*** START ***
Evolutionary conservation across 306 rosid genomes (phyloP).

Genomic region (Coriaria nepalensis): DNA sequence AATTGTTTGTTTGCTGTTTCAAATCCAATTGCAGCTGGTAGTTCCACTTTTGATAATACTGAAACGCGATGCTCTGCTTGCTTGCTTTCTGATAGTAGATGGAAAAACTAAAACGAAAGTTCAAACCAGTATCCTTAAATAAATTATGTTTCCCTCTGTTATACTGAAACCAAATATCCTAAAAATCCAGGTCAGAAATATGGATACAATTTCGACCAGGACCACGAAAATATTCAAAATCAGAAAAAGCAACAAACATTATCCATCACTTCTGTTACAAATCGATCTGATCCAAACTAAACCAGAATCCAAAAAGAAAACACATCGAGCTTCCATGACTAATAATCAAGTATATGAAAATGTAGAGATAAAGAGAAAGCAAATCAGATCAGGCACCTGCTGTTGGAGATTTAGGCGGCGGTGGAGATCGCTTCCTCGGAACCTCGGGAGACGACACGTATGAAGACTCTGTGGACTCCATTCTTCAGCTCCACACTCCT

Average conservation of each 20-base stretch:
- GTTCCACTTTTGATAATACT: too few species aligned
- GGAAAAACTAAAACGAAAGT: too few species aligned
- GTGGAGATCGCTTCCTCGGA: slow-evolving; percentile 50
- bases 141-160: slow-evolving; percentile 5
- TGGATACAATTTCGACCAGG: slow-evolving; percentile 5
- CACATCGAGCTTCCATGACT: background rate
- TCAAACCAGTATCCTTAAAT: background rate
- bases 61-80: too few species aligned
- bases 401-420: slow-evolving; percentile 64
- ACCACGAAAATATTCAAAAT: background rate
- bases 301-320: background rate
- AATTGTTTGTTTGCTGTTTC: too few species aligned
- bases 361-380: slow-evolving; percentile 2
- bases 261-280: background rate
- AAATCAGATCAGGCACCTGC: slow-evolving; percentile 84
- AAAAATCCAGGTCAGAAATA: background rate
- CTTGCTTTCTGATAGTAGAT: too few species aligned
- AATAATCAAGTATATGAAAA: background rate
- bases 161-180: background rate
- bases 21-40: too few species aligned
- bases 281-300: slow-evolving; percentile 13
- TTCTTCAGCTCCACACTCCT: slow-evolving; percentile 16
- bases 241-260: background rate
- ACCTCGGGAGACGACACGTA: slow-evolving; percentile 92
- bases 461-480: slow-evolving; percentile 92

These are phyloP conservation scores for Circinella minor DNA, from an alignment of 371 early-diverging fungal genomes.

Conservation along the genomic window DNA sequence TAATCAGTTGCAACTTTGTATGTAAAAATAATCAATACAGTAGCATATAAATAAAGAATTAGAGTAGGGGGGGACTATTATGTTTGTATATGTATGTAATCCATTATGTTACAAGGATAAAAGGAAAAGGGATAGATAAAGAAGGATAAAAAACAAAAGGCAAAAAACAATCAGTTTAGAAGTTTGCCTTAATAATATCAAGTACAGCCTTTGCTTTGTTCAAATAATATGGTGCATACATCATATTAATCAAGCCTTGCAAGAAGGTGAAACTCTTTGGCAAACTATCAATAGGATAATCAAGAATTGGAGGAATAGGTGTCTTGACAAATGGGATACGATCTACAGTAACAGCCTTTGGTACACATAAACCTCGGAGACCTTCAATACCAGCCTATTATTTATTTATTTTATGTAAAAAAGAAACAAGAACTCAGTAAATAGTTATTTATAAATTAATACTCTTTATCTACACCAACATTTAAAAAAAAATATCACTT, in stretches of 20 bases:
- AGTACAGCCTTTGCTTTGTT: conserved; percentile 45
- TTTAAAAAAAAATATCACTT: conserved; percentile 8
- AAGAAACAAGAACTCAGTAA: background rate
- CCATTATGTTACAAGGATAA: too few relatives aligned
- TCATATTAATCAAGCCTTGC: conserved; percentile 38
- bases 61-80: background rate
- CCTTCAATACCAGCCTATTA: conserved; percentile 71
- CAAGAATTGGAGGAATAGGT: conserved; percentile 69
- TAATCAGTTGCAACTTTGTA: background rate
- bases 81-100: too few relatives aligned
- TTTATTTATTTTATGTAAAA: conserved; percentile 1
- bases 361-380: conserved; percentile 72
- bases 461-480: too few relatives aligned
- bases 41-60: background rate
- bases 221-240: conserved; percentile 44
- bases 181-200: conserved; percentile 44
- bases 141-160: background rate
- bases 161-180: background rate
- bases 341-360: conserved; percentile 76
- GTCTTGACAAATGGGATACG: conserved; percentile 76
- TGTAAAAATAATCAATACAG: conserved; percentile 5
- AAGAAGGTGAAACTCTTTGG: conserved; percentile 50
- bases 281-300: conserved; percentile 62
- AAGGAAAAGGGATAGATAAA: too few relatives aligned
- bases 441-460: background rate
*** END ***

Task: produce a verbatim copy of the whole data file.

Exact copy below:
Evolutionary conservation across 306 rosid genomes (phyloP).

Genomic region (Coriaria nepalensis): DNA sequence AATTGTTTGTTTGCTGTTTCAAATCCAATTGCAGCTGGTAGTTCCACTTTTGATAATACTGAAACGCGATGCTCTGCTTGCTTGCTTTCTGATAGTAGATGGAAAAACTAAAACGAAAGTTCAAACCAGTATCCTTAAATAAATTATGTTTCCCTCTGTTATACTGAAACCAAATATCCTAAAAATCCAGGTCAGAAATATGGATACAATTTCGACCAGGACCACGAAAATATTCAAAATCAGAAAAAGCAACAAACATTATCCATCACTTCTGTTACAAATCGATCTGATCCAAACTAAACCAGAATCCAAAAAGAAAACACATCGAGCTTCCATGACTAATAATCAAGTATATGAAAATGTAGAGATAAAGAGAAAGCAAATCAGATCAGGCACCTGCTGTTGGAGATTTAGGCGGCGGTGGAGATCGCTTCCTCGGAACCTCGGGAGACGACACGTATGAAGACTCTGTGGACTCCATTCTTCAGCTCCACACTCCT

Average conservation of each 20-base stretch:
- GTTCCACTTTTGATAATACT: too few species aligned
- GGAAAAACTAAAACGAAAGT: too few species aligned
- GTGGAGATCGCTTCCTCGGA: slow-evolving; percentile 50
- bases 141-160: slow-evolving; percentile 5
- TGGATACAATTTCGACCAGG: slow-evolving; percentile 5
- CACATCGAGCTTCCATGACT: background rate
- TCAAACCAGTATCCTTAAAT: background rate
- bases 61-80: too few species aligned
- bases 401-420: slow-evolving; percentile 64
- ACCACGAAAATATTCAAAAT: background rate
- bases 301-320: background rate
- AATTGTTTGTTTGCTGTTTC: too few species aligned
- bases 361-380: slow-evolving; percentile 2
- bases 261-280: background rate
- AAATCAGATCAGGCACCTGC: slow-evolving; percentile 84
- AAAAATCCAGGTCAGAAATA: background rate
- CTTGCTTTCTGATAGTAGAT: too few species aligned
- AATAATCAAGTATATGAAAA: background rate
- bases 161-180: background rate
- bases 21-40: too few species aligned
- bases 281-300: slow-evolving; percentile 13
- TTCTTCAGCTCCACACTCCT: slow-evolving; percentile 16
- bases 241-260: background rate
- ACCTCGGGAGACGACACGTA: slow-evolving; percentile 92
- bases 461-480: slow-evolving; percentile 92

These are phyloP conservation scores for Circinella minor DNA, from an alignment of 371 early-diverging fungal genomes.

Conservation along the genomic window DNA sequence TAATCAGTTGCAACTTTGTATGTAAAAATAATCAATACAGTAGCATATAAATAAAGAATTAGAGTAGGGGGGGACTATTATGTTTGTATATGTATGTAATCCATTATGTTACAAGGATAAAAGGAAAAGGGATAGATAAAGAAGGATAAAAAACAAAAGGCAAAAAACAATCAGTTTAGAAGTTTGCCTTAATAATATCAAGTACAGCCTTTGCTTTGTTCAAATAATATGGTGCATACATCATATTAATCAAGCCTTGCAAGAAGGTGAAACTCTTTGGCAAACTATCAATAGGATAATCAAGAATTGGAGGAATAGGTGTCTTGACAAATGGGATACGATCTACAGTAACAGCCTTTGGTACACATAAACCTCGGAGACCTTCAATACCAGCCTATTATTTATTTATTTTATGTAAAAAAGAAACAAGAACTCAGTAAATAGTTATTTATAAATTAATACTCTTTATCTACACCAACATTTAAAAAAAAATATCACTT, in stretches of 20 bases:
- AGTACAGCCTTTGCTTTGTT: conserved; percentile 45
- TTTAAAAAAAAATATCACTT: conserved; percentile 8
- AAGAAACAAGAACTCAGTAA: background rate
- CCATTATGTTACAAGGATAA: too few relatives aligned
- TCATATTAATCAAGCCTTGC: conserved; percentile 38
- bases 61-80: background rate
- CCTTCAATACCAGCCTATTA: conserved; percentile 71
- CAAGAATTGGAGGAATAGGT: conserved; percentile 69
- TAATCAGTTGCAACTTTGTA: background rate
- bases 81-100: too few relatives aligned
- TTTATTTATTTTATGTAAAA: conserved; percentile 1
- bases 361-380: conserved; percentile 72
- bases 461-480: too few relatives aligned
- bases 41-60: background rate
- bases 221-240: conserved; percentile 44
- bases 181-200: conserved; percentile 44
- bases 141-160: background rate
- bases 161-180: background rate
- bases 341-360: conserved; percentile 76
- GTCTTGACAAATGGGATACG: conserved; percentile 76
- TGTAAAAATAATCAATACAG: conserved; percentile 5
- AAGAAGGTGAAACTCTTTGG: conserved; percentile 50
- bases 281-300: conserved; percentile 62
- AAGGAAAAGGGATAGATAAA: too few relatives aligned
- bases 441-460: background rate